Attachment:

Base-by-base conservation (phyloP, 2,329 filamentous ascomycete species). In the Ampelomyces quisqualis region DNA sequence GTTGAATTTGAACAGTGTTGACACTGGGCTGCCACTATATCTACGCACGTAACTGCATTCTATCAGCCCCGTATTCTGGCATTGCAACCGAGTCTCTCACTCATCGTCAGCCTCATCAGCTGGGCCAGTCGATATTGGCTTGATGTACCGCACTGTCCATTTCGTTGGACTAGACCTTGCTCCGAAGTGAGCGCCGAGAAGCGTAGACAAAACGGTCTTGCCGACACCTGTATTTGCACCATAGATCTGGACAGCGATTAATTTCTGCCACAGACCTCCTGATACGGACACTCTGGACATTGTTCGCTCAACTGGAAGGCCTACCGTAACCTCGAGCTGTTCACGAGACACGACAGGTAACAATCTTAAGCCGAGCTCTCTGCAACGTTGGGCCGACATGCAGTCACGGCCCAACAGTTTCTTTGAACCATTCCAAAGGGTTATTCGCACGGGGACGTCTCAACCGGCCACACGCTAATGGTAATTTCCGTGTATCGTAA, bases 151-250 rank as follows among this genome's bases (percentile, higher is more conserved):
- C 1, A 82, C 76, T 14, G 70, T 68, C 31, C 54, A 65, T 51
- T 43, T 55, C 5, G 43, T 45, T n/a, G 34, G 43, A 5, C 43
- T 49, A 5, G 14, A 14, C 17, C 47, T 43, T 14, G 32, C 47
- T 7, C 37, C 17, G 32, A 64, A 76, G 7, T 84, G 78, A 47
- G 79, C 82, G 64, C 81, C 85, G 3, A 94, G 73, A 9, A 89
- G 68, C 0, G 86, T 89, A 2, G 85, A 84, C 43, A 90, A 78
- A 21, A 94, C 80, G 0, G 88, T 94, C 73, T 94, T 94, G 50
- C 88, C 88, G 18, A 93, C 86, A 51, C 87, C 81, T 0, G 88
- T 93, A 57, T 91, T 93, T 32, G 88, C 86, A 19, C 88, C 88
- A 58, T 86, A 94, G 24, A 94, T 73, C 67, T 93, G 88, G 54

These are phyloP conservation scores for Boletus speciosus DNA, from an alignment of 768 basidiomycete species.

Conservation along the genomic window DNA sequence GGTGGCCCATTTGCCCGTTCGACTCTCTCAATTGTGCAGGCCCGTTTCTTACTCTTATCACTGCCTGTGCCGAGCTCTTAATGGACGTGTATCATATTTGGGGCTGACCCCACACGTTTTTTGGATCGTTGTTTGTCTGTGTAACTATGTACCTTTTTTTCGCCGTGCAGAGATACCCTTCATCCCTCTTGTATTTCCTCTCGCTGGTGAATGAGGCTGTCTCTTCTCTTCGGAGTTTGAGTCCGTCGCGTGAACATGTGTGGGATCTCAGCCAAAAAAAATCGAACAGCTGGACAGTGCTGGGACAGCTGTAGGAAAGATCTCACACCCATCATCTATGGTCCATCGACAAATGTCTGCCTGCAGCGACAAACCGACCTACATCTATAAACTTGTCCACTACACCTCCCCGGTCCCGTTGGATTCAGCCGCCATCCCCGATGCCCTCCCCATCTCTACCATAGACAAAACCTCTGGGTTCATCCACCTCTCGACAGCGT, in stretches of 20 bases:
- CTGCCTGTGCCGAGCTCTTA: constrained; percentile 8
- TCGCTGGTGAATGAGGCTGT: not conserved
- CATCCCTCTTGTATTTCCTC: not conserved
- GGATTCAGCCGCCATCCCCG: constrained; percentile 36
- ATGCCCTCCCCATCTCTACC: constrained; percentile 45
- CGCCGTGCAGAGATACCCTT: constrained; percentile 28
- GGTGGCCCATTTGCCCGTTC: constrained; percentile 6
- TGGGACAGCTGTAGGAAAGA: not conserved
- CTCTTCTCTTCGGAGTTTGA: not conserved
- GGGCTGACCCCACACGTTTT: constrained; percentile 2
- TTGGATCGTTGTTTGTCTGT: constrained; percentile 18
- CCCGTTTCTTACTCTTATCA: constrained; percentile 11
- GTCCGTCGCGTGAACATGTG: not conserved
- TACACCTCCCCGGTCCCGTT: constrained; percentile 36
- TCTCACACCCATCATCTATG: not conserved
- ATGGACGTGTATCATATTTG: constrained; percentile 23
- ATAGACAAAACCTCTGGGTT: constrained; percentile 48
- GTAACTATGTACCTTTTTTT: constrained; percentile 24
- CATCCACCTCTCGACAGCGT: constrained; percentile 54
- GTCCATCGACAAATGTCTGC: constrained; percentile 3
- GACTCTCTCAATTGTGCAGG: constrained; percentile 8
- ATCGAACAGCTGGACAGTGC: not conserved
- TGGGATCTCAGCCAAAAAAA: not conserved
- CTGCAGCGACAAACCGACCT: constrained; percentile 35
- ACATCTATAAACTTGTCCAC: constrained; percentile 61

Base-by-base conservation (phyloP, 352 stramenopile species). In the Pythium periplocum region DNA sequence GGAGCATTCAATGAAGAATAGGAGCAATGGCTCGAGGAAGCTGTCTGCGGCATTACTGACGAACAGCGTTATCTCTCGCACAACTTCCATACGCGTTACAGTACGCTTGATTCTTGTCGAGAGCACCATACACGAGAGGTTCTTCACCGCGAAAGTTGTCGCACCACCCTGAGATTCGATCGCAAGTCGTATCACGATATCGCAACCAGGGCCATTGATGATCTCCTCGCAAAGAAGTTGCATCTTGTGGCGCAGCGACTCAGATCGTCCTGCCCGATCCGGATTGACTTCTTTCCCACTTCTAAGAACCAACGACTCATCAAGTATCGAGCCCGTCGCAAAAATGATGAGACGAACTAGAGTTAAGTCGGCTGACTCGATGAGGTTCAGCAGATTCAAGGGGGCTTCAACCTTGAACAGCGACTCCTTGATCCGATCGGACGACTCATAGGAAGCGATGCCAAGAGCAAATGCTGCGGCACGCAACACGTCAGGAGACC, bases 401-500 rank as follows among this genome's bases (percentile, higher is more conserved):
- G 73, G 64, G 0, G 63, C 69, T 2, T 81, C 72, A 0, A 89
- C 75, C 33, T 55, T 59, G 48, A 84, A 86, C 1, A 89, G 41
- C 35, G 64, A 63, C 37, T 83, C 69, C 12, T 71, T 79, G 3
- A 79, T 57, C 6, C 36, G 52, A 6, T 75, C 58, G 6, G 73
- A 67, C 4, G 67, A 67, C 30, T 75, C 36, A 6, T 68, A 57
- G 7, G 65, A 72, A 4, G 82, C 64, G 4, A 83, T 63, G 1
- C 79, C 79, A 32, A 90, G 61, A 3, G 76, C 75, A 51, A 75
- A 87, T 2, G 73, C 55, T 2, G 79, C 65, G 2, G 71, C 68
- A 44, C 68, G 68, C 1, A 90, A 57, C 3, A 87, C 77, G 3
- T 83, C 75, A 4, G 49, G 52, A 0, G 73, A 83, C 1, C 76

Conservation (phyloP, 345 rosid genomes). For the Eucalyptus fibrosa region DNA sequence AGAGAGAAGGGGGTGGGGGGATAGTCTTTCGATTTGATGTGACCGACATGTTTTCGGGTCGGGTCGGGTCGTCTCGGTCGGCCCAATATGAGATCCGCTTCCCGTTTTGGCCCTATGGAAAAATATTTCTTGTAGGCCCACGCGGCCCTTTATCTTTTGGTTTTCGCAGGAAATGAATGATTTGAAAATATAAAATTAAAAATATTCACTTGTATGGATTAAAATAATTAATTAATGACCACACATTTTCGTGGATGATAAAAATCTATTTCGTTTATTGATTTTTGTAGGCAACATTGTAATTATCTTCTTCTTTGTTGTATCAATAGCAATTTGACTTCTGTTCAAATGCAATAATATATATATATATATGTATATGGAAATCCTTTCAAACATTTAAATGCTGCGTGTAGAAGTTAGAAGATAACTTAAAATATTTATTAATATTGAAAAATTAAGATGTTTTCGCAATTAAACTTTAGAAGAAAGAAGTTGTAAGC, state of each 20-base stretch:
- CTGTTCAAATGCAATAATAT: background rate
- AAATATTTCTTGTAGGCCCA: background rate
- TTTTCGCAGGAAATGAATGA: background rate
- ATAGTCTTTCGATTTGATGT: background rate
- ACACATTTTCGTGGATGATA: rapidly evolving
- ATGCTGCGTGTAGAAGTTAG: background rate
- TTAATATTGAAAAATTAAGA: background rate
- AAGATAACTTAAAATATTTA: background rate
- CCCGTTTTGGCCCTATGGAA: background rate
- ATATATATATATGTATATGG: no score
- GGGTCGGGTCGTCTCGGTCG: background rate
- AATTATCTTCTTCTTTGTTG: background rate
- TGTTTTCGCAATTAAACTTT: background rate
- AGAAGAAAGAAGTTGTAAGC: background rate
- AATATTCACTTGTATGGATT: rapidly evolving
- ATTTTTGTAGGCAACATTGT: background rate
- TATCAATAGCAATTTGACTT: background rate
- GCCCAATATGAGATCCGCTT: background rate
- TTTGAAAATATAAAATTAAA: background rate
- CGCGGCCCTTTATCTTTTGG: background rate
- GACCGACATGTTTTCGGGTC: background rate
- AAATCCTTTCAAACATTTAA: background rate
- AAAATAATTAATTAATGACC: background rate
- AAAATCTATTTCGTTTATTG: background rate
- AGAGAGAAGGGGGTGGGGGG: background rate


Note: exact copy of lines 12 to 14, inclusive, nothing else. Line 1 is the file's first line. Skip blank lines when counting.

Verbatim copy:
These are phyloP conservation scores for Boletus speciosus DNA, from an alignment of 768 basidiomycete species.

Conservation along the genomic window DNA sequence GGTGGCCCATTTGCCCGTTCGACTCTCTCAATTGTGCAGGCCCGTTTCTTACTCTTATCACTGCCTGTGCCGAGCTCTTAATGGACGTGTATCATATTTGGGGCTGACCCCACACGTTTTTTGGATCGTTGTTTGTCTGTGTAACTATGTACCTTTTTTTCGCCGTGCAGAGATACCCTTCATCCCTCTTGTATTTCCTCTCGCTGGTGAATGAGGCTGTCTCTTCTCTTCGGAGTTTGAGTCCGTCGCGTGAACATGTGTGGGATCTCAGCCAAAAAAAATCGAACAGCTGGACAGTGCTGGGACAGCTGTAGGAAAGATCTCACACCCATCATCTATGGTCCATCGACAAATGTCTGCCTGCAGCGACAAACCGACCTACATCTATAAACTTGTCCACTACACCTCCCCGGTCCCGTTGGATTCAGCCGCCATCCCCGATGCCCTCCCCATCTCTACCATAGACAAAACCTCTGGGTTCATCCACCTCTCGACAGCGT, in stretches of 20 bases:
- CTGCCTGTGCCGAGCTCTTA: constrained; percentile 8